On 14 March 2003, the trial court changed the permanency plan from reunification to adoption. Respondent always has professed a love and concern for his children, but the trial court nevertheless found that [b]ecause of [respondent's] lack of progress after 26- 1/2 months, further efforts to reunite the juvenile[s] with [their] father clearly would be futile and inconsistent with the juvenile[s'] need for a safe, permanent home within a reasonable period of time.
On 6 June 2003, DSS filed motions to terminate respondent's parental rights to the minor children. The trial court held hearings on 2 February 2005 and 29 July 2005, and on 20 September2005, the trial court entered an order terminating respondent's parental rights.
On appeal, respondent contends that the trial court improperly blended the adjudication and disposition phases of the termination hearing. Respondent also contends that the trial court erred in making several findings of fact and conclusions of law. For the following reasons, however, we must dismiss the instant appeal.
Any party entitled by law to appeal from a judgment or order rendered by a judge in superior or district court in a civil action or in a special proceeding may take appeal by giving notice of appeal within the time, in the manner, and with the effect provided in the rules of appellate procedure. N.C. Gen. Stat. . 1-279.1 (2003). Rule 3(b) (See footnote 1) of the North Carolina Rules of Appellate Procedure provides that appeals of termination of parental rights shall be taken in the time and manner as set out in North Carolina General Statutes, section 7B-1113. (See footnote 2) See N.C. R. App. P. 3(b) (2005). Section 7B-1113, in turn, provides that any party to a termination proceeding may appeal from an adjudication or any order of disposition to the Court of Appeals, provided that notice of appeal is given in writing within 10 days after entry of the order. N.C. Gen. Stat. . 7B-1113 (2003) (emphasis added). It is well-established that '[w]ithout proper notice of appeal, the appellate court acquires no jurisdiction and neither the court nor the parties may waive the jurisdictional requirements even for good cause shown under Rule 2 [of the Rules of Appellate Procedure].' Finley Forest Condo. Ass'n v. Perry, 163 N.C. App. 735, 741, 594 S.E.2d 227, 231 (2004) (quoting Bromhal v. Stott, 116 N.C. App. 250, 253, 447 S.E.2d 481, 483 (1994), aff'd, 341 N.C. 702, 462 S.E.2d 219 (1995)); see also In re A.L., 166 N.C. App. 276, 277.78, 601 S.E.2d 538, 538.39 (2004).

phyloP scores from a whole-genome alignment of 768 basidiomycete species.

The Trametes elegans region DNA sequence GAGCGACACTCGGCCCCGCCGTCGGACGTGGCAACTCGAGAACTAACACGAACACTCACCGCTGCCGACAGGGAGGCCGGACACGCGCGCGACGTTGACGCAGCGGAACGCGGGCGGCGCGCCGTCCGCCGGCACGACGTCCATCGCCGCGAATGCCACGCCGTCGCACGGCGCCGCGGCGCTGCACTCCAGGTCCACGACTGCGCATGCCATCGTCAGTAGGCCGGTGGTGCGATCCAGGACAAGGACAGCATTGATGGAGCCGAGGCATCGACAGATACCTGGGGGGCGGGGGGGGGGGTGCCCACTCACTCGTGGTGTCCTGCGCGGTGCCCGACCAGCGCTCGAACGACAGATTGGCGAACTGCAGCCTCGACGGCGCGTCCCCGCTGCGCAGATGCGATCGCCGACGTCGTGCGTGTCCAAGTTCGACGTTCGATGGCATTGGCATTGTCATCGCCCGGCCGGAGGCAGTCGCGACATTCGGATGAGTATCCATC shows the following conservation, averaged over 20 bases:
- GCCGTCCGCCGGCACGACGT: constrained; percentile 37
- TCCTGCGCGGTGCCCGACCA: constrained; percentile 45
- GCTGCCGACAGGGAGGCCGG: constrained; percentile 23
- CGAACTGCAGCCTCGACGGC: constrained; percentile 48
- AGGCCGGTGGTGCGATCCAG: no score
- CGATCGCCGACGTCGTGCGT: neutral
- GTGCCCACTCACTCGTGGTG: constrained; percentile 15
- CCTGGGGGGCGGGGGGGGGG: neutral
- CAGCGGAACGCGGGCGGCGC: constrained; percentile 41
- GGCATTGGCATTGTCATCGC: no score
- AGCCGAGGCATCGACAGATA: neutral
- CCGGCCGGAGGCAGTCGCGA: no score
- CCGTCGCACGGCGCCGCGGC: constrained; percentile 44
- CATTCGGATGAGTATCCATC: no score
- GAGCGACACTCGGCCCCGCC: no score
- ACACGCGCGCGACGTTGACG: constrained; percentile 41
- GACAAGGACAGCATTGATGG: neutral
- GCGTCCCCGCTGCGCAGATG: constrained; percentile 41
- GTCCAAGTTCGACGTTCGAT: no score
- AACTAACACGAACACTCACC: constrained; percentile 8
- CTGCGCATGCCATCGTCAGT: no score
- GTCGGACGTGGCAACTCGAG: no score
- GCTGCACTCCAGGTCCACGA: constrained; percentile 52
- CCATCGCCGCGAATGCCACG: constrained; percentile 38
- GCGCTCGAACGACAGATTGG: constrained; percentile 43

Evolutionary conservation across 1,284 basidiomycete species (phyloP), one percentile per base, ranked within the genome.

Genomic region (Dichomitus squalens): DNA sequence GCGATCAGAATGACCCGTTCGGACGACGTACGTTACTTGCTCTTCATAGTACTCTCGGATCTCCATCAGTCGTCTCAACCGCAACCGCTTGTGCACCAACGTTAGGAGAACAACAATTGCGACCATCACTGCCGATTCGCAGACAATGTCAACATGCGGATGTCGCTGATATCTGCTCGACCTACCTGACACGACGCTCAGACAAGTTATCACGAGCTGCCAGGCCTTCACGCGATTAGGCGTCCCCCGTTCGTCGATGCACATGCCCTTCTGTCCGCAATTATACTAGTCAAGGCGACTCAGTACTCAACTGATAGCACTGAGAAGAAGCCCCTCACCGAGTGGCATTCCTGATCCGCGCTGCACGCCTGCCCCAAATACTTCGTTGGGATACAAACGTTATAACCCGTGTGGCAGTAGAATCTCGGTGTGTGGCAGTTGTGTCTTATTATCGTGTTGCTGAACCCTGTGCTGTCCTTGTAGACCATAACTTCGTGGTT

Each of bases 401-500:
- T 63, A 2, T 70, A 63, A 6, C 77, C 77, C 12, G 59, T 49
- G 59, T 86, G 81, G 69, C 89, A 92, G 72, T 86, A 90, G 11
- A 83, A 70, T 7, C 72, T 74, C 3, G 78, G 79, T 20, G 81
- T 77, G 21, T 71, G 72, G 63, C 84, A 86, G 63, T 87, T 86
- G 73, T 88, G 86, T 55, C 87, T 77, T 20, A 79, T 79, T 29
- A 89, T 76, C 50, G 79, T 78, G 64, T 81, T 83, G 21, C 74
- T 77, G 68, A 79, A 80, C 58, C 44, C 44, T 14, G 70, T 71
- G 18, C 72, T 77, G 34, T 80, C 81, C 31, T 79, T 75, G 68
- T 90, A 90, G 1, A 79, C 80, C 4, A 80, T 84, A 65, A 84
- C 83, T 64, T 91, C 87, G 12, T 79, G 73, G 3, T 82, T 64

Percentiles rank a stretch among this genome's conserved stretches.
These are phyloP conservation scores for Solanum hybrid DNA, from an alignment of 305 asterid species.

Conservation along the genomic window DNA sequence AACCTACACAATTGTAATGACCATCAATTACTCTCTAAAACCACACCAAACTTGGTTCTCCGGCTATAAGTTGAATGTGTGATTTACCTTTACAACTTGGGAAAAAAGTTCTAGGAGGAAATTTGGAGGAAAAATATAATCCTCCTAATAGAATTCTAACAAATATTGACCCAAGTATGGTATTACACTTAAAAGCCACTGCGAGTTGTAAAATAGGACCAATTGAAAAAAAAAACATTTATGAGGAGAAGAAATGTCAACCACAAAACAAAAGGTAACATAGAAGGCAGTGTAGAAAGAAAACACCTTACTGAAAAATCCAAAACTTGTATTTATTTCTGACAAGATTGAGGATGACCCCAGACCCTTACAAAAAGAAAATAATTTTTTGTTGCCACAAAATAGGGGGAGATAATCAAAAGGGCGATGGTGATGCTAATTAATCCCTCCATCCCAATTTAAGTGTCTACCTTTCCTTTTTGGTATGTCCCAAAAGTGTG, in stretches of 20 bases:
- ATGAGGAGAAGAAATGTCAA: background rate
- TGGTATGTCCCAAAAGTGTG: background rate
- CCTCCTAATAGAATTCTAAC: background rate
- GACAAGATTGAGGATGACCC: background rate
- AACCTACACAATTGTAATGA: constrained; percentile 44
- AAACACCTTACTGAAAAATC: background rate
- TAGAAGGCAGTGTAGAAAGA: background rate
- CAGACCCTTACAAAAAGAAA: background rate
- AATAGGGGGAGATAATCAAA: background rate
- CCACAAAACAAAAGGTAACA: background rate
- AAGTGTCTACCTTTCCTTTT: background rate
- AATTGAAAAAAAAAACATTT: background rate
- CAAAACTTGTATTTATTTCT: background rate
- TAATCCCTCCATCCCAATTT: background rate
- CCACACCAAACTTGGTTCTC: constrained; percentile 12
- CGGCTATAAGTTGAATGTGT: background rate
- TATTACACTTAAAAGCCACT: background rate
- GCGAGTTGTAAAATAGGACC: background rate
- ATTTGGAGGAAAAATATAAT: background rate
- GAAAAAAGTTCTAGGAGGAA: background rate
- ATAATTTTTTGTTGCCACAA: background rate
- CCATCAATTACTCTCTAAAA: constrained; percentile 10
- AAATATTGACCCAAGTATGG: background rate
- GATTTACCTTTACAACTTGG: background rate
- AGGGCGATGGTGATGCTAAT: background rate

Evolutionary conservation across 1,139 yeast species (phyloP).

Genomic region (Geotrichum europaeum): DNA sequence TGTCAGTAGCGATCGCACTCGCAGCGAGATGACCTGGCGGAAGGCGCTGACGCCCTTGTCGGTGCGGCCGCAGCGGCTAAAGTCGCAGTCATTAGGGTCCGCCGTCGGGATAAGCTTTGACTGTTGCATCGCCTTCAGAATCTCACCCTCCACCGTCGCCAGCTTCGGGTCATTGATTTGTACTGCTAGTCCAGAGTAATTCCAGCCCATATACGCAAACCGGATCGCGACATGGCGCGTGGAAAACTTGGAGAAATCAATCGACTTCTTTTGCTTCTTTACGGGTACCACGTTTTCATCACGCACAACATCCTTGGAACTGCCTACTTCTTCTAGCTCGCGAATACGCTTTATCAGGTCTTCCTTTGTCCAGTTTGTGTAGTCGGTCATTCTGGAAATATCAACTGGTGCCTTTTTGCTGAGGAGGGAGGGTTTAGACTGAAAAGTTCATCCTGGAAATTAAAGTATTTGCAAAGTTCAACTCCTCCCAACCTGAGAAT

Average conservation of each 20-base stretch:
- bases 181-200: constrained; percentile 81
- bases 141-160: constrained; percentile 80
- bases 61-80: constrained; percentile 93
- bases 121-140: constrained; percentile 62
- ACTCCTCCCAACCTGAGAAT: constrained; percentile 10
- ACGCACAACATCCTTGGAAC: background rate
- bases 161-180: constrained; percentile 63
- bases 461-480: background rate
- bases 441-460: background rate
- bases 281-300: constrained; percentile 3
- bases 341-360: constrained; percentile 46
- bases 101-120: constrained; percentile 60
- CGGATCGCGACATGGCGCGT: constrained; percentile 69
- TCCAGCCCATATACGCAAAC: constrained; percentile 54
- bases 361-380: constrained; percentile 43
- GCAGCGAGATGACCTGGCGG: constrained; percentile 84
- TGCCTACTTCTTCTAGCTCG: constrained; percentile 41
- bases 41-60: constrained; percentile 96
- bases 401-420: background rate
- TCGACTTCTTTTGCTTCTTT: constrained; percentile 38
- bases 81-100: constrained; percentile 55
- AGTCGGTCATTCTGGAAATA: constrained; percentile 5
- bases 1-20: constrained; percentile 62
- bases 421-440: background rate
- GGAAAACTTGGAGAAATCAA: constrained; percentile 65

Here, the record on appeal does not contain a written notice of appeal. Although the record includes appellate entries entered on 22 September 2005 which indicate through boilerplate that defendant gave notice of appeal, mere appellate entries are insufficient to preserve the right to appeal. See State v. Blue, 115 N.C. App. 108, 113, 443 S.E.2d 748, 751 (1994) (holding that the defendant did not preserve his right to appeal where the record included appellate entries but did not include a written notice of appeal filed with the trial court).
Respondent failed to satisfy the jurisdictional requirement of filing a notice of appeal and including the same in the record on appeal. Furthermore, respondent has failed to petition this Court for a writ of certiorari requesting this Court to consider the merits of the appeal. Accordingly, we are without jurisdiction to hear this case, and therefore, we must dismiss the instant appeal.
Judges CALABRIA and GEER concur.